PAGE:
The inter-relationship of U-values & inter-stitial condensation
The location of insulation within a wall has a large bearing on how moisture and vapour move through it, and to what level it can be safely insulated. This is not evident in TGD L.
From the perspective of inter-stitial condensation we find that:
· for internal insulation, the lower the U-value the better
· for external insulation, the higher the U-value the better
Based on our hygrothermal simulations it appears that the risk of failure for internal insulation strategies where U-values are better than 0.50 W/m²K is unacceptable. It might take a few years but damaged walls, collapsed insulation and worse homeowner’s health could be at risk. Articles ‘Breaking the Mould IV’ and ‘V’ give a more detailed insight into this issue.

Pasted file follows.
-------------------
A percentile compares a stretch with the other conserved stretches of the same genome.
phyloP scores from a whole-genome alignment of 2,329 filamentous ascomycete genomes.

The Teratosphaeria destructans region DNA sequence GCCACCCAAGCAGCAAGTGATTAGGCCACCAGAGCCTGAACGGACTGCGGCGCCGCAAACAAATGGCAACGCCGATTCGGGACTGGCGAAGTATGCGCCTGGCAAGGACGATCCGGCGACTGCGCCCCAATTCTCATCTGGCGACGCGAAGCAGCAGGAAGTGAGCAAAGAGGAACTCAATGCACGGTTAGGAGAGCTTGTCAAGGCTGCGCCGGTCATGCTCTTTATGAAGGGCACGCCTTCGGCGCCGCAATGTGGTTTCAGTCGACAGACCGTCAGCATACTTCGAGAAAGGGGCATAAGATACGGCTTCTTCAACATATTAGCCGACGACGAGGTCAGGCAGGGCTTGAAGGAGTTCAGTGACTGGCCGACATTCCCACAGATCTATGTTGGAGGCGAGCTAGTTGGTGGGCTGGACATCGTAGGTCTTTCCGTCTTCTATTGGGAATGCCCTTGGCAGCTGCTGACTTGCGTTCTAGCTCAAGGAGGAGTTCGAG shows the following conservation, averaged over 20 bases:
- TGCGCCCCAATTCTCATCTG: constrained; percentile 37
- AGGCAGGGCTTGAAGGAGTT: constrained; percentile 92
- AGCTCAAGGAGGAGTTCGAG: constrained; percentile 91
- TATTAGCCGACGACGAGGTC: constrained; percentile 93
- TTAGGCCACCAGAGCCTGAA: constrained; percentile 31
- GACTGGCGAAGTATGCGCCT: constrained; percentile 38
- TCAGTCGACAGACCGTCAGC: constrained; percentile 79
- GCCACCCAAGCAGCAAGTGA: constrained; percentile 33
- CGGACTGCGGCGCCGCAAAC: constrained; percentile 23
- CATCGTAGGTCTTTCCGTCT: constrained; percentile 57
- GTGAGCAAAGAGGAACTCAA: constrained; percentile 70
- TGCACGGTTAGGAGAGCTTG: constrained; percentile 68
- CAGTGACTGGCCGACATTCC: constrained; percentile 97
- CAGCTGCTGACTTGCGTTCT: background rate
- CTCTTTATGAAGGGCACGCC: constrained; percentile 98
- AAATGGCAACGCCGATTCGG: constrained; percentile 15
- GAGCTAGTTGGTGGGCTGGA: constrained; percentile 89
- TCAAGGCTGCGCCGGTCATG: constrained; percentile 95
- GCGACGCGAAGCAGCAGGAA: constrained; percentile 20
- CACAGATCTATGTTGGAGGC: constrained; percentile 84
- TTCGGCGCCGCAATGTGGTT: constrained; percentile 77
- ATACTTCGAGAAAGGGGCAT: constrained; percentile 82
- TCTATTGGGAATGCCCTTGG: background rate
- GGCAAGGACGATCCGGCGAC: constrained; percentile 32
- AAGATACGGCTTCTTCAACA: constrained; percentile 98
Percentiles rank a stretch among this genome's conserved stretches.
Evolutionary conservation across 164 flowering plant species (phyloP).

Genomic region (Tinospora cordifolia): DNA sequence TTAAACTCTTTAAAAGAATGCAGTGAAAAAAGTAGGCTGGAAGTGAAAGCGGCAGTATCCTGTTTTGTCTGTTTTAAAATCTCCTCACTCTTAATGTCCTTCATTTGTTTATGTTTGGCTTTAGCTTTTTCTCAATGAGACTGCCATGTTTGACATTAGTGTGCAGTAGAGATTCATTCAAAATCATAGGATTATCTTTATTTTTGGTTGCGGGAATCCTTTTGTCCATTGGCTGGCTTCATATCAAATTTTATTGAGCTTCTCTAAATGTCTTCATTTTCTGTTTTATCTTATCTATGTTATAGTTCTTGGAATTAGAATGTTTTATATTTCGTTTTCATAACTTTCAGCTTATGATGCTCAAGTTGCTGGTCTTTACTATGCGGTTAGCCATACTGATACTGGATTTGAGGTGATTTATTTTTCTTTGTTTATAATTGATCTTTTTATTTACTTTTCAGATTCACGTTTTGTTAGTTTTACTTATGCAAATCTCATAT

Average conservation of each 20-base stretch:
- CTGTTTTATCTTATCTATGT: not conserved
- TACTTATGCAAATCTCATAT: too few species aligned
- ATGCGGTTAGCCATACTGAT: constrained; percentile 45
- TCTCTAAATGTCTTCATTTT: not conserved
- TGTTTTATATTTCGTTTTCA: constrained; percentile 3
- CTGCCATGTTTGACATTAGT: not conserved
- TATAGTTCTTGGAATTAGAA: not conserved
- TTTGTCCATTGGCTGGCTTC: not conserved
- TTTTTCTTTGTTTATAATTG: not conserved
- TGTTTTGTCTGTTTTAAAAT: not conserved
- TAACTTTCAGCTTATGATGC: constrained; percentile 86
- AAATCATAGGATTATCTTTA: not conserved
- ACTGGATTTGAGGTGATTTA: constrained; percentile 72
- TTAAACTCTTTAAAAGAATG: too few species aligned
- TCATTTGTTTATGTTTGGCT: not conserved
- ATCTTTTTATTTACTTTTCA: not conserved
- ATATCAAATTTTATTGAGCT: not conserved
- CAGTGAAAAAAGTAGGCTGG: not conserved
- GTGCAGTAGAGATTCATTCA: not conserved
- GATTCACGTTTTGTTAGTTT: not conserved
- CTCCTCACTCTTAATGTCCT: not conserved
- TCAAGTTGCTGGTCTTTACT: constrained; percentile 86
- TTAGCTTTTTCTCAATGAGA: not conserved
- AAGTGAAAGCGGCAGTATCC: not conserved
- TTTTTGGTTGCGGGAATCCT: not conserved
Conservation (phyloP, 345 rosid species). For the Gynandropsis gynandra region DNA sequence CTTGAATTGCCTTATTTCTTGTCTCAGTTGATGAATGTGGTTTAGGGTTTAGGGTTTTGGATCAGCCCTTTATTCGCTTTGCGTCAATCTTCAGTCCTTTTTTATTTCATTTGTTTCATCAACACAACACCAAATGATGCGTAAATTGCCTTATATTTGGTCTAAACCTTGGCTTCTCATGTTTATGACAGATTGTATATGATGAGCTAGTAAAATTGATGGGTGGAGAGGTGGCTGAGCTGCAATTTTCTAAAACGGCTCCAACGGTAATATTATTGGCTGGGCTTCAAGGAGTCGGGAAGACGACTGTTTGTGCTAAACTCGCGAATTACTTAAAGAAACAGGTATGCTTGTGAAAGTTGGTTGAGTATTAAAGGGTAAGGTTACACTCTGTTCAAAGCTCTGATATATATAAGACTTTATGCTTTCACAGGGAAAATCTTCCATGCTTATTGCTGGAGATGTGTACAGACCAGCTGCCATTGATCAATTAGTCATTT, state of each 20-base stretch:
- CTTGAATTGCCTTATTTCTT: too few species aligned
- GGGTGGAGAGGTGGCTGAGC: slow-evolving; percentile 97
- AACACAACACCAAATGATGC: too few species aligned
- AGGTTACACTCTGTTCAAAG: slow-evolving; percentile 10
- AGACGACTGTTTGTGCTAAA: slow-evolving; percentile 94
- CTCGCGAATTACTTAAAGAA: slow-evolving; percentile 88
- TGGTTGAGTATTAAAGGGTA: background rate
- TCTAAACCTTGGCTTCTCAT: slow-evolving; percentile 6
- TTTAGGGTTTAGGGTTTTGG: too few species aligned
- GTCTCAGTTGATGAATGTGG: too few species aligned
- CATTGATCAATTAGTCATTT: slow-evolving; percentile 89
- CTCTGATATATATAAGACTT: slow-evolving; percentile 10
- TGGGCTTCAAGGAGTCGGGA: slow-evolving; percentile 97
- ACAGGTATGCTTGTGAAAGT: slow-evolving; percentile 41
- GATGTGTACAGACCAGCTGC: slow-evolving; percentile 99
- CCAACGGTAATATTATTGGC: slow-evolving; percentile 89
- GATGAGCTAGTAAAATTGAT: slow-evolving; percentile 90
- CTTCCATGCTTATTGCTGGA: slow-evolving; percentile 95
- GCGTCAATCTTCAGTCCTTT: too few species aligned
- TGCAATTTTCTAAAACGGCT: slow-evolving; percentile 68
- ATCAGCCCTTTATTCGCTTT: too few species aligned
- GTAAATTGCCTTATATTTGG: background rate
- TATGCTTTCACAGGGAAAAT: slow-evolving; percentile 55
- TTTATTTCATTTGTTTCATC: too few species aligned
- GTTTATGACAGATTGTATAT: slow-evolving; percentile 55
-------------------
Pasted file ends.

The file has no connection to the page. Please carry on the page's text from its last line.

A Code of Practice for Retrofit needs to reflect this focus for existing buildings.
Given that the Government wants to move towards a 0.21 U-value for walls in new dwellings, this suggests that we’ve actually reached the end of the road for internal insulation as a new-build form of construction. It should therefore no longer be allowed.
Inter-stitial condensation assessment method used
In Section B.3 of Appendix B of the draft TGD L(2010), it says that inter-stitial condensation “full checks should be performed (…) in accordance with IS EN ISO 13788″, and it says that “IS EN ISO 15026 can also be used”. This is bad guidance.
IS EN ISO 13788 relates to the Glaser or dewpoint Method, and IS EN ISO 15026 relates to hygrothermal simulation. The first is a simple assessment created in 1958, is very limited in what it assesses and was designed for lightweight structures only (which is clear from reading the scope of the Standard). The second is a highly accurate computer simulation, with hour-by-hour inputs allowing for a range of vapour and moisture transport mechanisms and design-year weather. There is no comparison, only the second is suitable for assessing the issues facing highly insulated airtight buildings. For more information, see post ‘Condensation assessment: which approach?‘.